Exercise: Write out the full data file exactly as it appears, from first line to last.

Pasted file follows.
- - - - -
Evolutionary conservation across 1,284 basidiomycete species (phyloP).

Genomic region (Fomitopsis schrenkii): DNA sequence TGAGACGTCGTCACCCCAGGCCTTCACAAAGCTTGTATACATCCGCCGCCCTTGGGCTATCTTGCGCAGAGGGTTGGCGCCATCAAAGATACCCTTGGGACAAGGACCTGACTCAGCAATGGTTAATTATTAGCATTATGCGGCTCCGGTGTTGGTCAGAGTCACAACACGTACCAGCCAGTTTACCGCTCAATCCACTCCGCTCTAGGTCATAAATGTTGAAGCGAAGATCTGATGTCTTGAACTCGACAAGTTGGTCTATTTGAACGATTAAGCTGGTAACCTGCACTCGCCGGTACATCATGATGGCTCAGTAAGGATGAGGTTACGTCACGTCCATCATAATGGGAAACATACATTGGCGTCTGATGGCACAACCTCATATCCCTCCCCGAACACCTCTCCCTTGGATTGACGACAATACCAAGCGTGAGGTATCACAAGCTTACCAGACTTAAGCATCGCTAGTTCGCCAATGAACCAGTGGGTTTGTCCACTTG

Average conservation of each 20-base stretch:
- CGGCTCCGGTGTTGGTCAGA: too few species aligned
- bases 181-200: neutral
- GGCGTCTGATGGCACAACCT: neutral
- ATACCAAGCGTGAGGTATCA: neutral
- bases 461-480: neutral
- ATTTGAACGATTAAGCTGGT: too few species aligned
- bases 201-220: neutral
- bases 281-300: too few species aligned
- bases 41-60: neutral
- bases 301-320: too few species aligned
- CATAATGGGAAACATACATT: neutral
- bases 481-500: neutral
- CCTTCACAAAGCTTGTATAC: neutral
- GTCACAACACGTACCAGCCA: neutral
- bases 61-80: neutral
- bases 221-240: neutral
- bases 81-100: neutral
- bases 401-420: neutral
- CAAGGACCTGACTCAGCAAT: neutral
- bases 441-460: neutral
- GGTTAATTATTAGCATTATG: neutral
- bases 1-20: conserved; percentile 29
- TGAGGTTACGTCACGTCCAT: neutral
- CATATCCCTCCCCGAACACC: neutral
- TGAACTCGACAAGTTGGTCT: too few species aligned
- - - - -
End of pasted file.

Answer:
Evolutionary conservation across 1,284 basidiomycete species (phyloP).

Genomic region (Fomitopsis schrenkii): DNA sequence TGAGACGTCGTCACCCCAGGCCTTCACAAAGCTTGTATACATCCGCCGCCCTTGGGCTATCTTGCGCAGAGGGTTGGCGCCATCAAAGATACCCTTGGGACAAGGACCTGACTCAGCAATGGTTAATTATTAGCATTATGCGGCTCCGGTGTTGGTCAGAGTCACAACACGTACCAGCCAGTTTACCGCTCAATCCACTCCGCTCTAGGTCATAAATGTTGAAGCGAAGATCTGATGTCTTGAACTCGACAAGTTGGTCTATTTGAACGATTAAGCTGGTAACCTGCACTCGCCGGTACATCATGATGGCTCAGTAAGGATGAGGTTACGTCACGTCCATCATAATGGGAAACATACATTGGCGTCTGATGGCACAACCTCATATCCCTCCCCGAACACCTCTCCCTTGGATTGACGACAATACCAAGCGTGAGGTATCACAAGCTTACCAGACTTAAGCATCGCTAGTTCGCCAATGAACCAGTGGGTTTGTCCACTTG

Average conservation of each 20-base stretch:
- CGGCTCCGGTGTTGGTCAGA: too few species aligned
- bases 181-200: neutral
- GGCGTCTGATGGCACAACCT: neutral
- ATACCAAGCGTGAGGTATCA: neutral
- bases 461-480: neutral
- ATTTGAACGATTAAGCTGGT: too few species aligned
- bases 201-220: neutral
- bases 281-300: too few species aligned
- bases 41-60: neutral
- bases 301-320: too few species aligned
- CATAATGGGAAACATACATT: neutral
- bases 481-500: neutral
- CCTTCACAAAGCTTGTATAC: neutral
- GTCACAACACGTACCAGCCA: neutral
- bases 61-80: neutral
- bases 221-240: neutral
- bases 81-100: neutral
- bases 401-420: neutral
- CAAGGACCTGACTCAGCAAT: neutral
- bases 441-460: neutral
- GGTTAATTATTAGCATTATG: neutral
- bases 1-20: conserved; percentile 29
- TGAGGTTACGTCACGTCCAT: neutral
- CATATCCCTCCCCGAACACC: neutral
- TGAACTCGACAAGTTGGTCT: too few species aligned